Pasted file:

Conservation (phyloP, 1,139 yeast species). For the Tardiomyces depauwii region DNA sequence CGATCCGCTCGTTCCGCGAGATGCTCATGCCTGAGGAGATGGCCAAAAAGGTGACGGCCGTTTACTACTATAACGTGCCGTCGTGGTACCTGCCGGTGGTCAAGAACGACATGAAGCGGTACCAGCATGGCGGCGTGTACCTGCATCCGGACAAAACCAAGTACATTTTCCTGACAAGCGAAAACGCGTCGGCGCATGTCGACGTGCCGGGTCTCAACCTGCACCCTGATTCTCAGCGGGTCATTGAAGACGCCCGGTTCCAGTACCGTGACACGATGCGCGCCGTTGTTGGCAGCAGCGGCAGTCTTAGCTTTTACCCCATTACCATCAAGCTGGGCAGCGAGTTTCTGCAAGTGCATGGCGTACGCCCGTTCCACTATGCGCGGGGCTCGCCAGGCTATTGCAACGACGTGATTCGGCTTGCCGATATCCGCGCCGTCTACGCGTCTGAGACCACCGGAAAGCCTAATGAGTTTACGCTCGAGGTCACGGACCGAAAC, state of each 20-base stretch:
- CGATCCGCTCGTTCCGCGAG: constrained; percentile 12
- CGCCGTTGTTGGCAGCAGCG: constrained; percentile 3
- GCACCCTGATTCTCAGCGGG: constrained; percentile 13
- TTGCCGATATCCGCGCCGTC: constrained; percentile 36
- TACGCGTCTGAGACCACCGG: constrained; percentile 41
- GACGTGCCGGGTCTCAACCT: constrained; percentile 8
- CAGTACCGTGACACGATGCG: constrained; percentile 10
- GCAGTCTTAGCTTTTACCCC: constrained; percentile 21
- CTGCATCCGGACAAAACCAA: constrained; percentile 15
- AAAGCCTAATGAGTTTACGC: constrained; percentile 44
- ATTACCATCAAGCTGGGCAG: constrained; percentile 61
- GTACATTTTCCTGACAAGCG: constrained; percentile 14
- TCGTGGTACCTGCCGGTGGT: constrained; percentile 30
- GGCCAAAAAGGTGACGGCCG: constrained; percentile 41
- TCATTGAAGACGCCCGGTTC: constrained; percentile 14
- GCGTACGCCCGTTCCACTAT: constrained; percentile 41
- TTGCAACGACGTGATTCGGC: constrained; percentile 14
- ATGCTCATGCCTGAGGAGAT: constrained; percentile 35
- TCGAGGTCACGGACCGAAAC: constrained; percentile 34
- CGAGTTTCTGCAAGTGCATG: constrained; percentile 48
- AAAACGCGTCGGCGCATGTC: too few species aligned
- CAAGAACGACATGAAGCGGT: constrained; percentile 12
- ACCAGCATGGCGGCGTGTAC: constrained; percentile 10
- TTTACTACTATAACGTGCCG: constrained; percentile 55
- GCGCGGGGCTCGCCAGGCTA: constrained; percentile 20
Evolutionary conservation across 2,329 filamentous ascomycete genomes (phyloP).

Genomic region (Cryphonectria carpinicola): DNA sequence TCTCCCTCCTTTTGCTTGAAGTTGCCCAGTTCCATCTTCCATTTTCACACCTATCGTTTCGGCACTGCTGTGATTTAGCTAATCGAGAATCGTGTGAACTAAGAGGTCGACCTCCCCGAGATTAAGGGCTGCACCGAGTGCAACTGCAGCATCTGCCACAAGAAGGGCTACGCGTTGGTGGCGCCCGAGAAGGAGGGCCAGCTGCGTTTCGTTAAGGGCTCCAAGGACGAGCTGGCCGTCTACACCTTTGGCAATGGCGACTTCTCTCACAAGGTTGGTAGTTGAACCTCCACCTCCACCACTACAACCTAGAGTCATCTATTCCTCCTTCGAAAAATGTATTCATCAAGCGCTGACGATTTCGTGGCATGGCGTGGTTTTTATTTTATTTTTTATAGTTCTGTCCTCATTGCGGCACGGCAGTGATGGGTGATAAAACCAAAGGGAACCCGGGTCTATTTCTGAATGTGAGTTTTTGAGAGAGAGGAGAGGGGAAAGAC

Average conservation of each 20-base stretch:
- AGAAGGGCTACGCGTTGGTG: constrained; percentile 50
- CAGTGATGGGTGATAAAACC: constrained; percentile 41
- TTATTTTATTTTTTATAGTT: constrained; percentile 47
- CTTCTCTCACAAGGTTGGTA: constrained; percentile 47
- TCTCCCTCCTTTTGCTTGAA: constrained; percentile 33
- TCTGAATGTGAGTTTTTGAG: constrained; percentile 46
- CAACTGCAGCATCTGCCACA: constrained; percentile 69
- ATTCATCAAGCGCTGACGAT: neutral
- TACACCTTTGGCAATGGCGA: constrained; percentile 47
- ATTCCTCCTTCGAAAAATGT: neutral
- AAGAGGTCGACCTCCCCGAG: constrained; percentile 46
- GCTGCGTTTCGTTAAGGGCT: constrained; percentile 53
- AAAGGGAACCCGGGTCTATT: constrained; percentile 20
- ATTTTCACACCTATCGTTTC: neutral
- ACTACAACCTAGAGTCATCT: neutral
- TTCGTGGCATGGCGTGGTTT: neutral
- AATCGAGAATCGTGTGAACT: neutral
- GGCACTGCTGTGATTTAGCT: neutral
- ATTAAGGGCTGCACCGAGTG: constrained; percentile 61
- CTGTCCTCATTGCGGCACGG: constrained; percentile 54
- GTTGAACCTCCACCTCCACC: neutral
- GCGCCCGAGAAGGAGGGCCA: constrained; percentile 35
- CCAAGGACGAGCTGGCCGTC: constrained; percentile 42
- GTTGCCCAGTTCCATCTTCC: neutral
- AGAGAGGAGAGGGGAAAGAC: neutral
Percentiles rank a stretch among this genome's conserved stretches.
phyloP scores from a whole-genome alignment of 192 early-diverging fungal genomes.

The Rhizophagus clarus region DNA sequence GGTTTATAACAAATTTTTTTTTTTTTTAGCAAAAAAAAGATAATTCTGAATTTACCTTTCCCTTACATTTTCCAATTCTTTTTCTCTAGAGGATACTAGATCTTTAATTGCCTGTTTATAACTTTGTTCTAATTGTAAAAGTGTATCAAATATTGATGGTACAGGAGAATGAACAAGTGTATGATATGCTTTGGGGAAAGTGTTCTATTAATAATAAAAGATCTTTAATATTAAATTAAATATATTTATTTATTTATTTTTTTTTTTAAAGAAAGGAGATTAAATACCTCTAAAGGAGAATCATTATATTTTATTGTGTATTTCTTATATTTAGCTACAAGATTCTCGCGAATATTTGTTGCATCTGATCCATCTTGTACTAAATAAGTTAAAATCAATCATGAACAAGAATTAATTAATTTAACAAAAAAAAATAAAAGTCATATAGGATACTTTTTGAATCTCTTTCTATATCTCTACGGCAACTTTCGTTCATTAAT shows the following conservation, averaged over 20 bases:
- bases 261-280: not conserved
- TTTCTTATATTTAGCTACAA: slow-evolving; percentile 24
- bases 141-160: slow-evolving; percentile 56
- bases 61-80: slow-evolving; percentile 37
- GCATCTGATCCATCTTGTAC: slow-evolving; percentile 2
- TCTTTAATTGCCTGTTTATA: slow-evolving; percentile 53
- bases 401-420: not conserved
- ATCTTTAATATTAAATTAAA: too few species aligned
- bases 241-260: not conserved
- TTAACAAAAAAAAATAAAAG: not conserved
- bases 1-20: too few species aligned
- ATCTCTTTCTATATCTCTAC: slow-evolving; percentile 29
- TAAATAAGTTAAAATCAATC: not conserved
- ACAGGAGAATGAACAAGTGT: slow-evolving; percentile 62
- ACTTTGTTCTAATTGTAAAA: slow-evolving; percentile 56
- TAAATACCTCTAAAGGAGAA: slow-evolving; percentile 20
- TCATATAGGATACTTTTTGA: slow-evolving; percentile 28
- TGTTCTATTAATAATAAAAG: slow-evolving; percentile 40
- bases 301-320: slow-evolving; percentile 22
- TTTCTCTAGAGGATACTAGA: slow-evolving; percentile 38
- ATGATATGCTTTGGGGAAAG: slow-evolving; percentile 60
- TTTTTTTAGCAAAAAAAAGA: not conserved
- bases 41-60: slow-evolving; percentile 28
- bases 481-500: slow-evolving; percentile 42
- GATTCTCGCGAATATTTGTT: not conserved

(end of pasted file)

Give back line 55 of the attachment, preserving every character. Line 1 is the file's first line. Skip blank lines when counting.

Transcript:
Percentiles rank a stretch among this genome's conserved stretches.